Restaurateurs in New York City can no longer require male and female employees to wear different uniforms or conform to different rules about hair length, makeup or jewelry.
Rules just issued by the city’s Commission on Human Rights also outlaw different dress codes for male and female guests. For instance, the new regulations specifically note that male customers cannot be required to wear neckties unless the same demand is made of female guests.
The regulations, posted on the HRC’s website, are intended to halt discrimination on the basis of gender identity. Toward that end, they require that restaurateurs and other employers use the name and gender-related specification (Mr., Mrs., Ms., etc.) preferred by an employee, regardless of his or her biological sex.
The rules use the specific example of someone who was born a male and has the first name “John” listed on a government document. The employee would need to be called Joan if she requests to be known by that name.
Employees also have the right to specify whether “his” or “her” should be used in referring to them.
The rules aim to make businesses gender-blind. Instead of assuming a guest or employee with traditional male characteristics identifies as a man, the proprietor-employer should let the other party ascribe gender to themself. For instance, they should decide what bathroom to use. Other customers’ objections to that choice are not sufficient reason to prohibit a self-identified woman with male characteristics from using a ladies room, or vice versa, the rules specific.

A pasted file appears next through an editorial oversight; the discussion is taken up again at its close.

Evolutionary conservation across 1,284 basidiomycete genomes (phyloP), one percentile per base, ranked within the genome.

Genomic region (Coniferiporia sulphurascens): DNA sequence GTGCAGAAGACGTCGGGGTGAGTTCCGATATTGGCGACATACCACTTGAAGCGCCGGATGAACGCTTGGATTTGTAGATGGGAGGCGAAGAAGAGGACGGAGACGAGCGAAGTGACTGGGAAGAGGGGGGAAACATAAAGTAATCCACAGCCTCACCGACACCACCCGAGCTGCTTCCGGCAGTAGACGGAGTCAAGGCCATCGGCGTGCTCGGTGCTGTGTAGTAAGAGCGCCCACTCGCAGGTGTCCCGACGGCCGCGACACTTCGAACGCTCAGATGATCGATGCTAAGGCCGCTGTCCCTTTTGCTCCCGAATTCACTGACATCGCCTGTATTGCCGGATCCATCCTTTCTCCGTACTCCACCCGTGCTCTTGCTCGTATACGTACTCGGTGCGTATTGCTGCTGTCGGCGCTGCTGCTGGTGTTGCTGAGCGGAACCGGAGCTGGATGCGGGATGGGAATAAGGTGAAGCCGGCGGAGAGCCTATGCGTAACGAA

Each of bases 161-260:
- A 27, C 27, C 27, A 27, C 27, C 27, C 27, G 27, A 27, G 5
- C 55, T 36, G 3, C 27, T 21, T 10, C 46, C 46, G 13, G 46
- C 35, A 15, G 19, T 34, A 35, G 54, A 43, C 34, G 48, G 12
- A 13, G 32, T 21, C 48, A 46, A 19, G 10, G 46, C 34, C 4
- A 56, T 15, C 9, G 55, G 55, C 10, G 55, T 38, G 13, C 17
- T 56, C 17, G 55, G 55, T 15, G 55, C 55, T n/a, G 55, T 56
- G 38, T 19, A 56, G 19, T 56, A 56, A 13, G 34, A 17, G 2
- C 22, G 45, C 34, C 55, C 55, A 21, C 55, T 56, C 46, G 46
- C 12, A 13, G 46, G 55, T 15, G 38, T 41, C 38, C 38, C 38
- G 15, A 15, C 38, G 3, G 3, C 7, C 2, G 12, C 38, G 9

Requiring that person to use a single-occupancy unisex bathroom instead of the ladies’ or men’s room is not an acceptable compromise, the regulations note.
The Commission acknowledges that courts have usually decided that employers can set different requirements for male and female employees if the burdens are not extraordinary. It cites the example of requirements that female bartenders wear makeup.
The agency flatly states that it rejects that legal standard, and regards all rules that vary by gender to be discriminatory.
In the specific example of makeup, female employees cannot be required to wear it if men are not. Conversely, men cannot be banned from wearing makeup, or jewelry, if women are permitted to do so.
Similarly, the specified hair length for men and women has to be the same, along with any other requirements, such as mandating that long hair be gathered in a ponytail.
Failure to comply can result in civil penalties of up to $125,000, the Commission warns. It notes that willful disregard for the rules can increase the penalties to as much as $250,000.
Rules and regulations that arise in New York often get additional scrutiny because they can serve as models for other areas. Restaurateurs note that the city was the first to require menu labeling.